Lessons Learned Take Two:
About two or three weeks ago, we conducted an energy audit at a home on Coral Way close to 37th Avenue. It was a condominium apartment about 800 sqft., 1 Br/1Ba on the 10th floor. They had a nice view facing north and can see much of the county over the horizon -- a 180-degree view-point. That's a definite advantage over a single-family home.
The homeowners, David & Taby, were happy to see us arrive wielding our high-tech equipment to test their home. We exchanged pleasantries and quickly began work. When we asked for the location of the air handler to get the info on it, the response on the location came from David. And Taby followed with a comment about the hot water heater being located in the same location adding that she doesn't think it works well. David responded saying it's fairly new so, nothing should be wrong with it. Taby then wanted to see what we had to say about it.
So, I asked her: "What issues were she facing?" She said her problem with the hot water heater was that it would not heat adequately when she was washing her hair. She stated further that after about 5 or so minutes the water would lose its heat. She estimates it takes her about 15 minutes to complete the job. Anyhow, David chimed in saying that a co-worker told him about instantaneous hot water heaters and proceeded to talk about how he could use it, etc. He suggested that this change may do the trick and shared the insight that his co-worker told him in how it would affect electric usage. I took it all in but I wanted to investigate it further. The reason can be read by a recent post.
After recording the specs on the hot water heater, I saw that it wasn't that old as David had said. And after close inspection I didn't see anything wrong with it. So, I wanted to find out more. I checked and found the distance from the hot water heater was less than 10 feet. And they don't typically run the washer or the dishwasher during a shower. So, why is it that the 30-gallon hot water heater fails to produce enough hot water for a hair wash?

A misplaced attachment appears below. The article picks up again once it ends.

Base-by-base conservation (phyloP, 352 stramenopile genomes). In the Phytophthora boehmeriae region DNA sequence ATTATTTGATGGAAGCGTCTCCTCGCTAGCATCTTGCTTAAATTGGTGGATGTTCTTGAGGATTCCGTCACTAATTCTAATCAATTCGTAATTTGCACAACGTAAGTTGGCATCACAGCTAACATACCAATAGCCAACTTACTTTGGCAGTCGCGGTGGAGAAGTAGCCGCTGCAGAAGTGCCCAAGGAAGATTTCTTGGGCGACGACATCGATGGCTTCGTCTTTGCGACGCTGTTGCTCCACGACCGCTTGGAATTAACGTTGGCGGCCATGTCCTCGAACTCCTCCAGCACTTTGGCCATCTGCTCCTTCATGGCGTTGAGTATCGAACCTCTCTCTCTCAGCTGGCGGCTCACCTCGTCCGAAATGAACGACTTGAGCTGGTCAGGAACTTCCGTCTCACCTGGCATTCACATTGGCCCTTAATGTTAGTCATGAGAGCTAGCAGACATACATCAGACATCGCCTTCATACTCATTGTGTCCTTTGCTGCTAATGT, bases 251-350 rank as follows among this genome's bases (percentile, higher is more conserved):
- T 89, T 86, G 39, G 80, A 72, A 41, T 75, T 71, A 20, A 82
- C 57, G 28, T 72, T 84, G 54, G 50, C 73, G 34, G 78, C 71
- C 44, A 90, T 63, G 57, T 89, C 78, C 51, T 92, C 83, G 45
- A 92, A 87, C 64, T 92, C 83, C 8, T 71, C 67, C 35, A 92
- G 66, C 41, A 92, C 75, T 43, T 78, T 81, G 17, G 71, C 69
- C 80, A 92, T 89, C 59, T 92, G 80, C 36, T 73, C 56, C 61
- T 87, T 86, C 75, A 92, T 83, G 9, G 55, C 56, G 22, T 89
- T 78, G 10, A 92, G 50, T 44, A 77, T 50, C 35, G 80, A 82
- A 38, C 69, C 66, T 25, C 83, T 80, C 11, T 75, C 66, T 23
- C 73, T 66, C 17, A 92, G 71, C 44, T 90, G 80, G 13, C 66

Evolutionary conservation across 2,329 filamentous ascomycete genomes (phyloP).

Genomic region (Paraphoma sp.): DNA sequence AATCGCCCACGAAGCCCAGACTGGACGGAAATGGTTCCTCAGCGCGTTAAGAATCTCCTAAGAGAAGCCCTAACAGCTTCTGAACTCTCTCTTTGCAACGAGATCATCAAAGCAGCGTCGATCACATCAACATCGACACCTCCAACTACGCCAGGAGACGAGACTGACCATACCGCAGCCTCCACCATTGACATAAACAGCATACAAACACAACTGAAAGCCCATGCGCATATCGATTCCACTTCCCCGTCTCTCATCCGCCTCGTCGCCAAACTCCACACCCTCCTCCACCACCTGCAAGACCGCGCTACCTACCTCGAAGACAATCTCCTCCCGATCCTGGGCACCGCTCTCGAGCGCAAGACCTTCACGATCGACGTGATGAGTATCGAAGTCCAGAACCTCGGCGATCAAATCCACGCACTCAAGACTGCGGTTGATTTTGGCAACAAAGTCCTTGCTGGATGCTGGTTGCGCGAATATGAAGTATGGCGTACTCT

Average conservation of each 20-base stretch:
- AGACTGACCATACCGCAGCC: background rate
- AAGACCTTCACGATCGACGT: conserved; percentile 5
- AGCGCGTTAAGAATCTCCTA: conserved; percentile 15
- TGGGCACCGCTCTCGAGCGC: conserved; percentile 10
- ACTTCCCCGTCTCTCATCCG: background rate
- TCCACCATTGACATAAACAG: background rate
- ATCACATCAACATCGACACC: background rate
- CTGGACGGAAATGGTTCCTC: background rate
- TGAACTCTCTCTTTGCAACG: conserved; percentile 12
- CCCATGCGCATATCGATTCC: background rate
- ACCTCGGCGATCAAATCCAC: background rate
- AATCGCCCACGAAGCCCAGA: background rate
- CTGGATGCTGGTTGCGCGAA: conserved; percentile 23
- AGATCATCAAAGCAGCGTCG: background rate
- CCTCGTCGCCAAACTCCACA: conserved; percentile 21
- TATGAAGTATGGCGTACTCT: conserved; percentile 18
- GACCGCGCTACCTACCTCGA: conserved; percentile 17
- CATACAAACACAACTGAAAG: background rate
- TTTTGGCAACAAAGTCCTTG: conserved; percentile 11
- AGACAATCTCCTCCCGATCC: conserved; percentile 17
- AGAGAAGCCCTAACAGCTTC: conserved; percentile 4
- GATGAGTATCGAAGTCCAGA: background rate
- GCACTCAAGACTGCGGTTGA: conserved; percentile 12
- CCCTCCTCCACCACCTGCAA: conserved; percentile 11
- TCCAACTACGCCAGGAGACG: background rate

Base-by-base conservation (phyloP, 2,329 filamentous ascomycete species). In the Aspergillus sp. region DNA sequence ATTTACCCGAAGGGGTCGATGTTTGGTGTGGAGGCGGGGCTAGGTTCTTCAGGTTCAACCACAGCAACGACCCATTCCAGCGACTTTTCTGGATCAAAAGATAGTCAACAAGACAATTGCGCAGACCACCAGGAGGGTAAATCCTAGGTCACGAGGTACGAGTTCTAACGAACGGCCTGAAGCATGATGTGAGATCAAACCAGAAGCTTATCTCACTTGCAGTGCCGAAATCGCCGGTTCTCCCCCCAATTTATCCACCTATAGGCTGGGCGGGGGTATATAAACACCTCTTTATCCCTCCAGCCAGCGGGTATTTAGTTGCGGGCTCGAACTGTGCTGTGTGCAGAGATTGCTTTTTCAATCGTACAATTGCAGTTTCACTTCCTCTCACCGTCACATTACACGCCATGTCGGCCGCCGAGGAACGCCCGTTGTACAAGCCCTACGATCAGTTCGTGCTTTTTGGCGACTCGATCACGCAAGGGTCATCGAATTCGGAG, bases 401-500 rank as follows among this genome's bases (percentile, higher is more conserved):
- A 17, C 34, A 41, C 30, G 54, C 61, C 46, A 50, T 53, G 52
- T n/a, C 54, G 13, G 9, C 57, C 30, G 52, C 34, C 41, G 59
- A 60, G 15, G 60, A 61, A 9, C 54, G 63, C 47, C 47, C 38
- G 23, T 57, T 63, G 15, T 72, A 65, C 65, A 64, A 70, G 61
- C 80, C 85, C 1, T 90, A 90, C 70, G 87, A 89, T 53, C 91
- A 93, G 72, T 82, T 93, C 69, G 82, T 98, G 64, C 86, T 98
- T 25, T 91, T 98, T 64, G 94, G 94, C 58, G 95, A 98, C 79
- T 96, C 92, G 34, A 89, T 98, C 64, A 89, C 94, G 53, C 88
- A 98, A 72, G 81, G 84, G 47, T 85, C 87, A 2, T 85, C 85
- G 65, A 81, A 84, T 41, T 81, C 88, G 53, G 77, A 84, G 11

They were intrigued by our investigation. Everyone piqued, trying to find out what the problem was. There shouldn't be any problem if the hot water heater is working properly. Anyhow, the heater is located under the air handler in a closet next to the front door in the hallway. The hallway is air conditioned and the closet door isn't sealed. So, some of the heat from the tank could be lost to the ambient cold air. But that doesn't explain away the ineffective system. All along, I knew what the likely problem was, but I wanted to include them in the investigation so they can learn from the experience.
We went into the bathroom and I looked at the showerhead and I couldn't find any visible ratings on it but I deduced that it may have a flow-rate of about 5 gallons per minute (gpm) based on what was mentioned earlier. Quickly calculating a 5 gpm flow-rate for a 30-gallon tank means that hot water (or lukewarm due to heat loss) stored in the tank means they have about 6 minutes of hot water available to them. They were astounded by the simplicity in the underlying cause of the problem. Neither would have known what the problem was and could have spent money fixing a perceived problem only to create another problem. This mis-application would have cost them more money:
A Titan N-10 tankless model would have cost them about $250 plus shipping, the install and the increased electric usage. All told, we estimated that they could have spent about $1500. When they could spend less than $250 to change the shower head and wrap the hot water with a thermal blanket. Purchasing a 2 gpm shower head would give her the 15 minute heated water. The thermal blanket can keep it hotter longer so that mixing could further add longevity to the shower.
Sometimes advice can lead to wrong results even if it was well meant. This was simply a well meant shortcoming. Your best bet is to hire a pro -- they have the experience and training to look for these things. ;-) Besides, they are well oriented in energy efficient principles. "One man's cure can be another man's curse."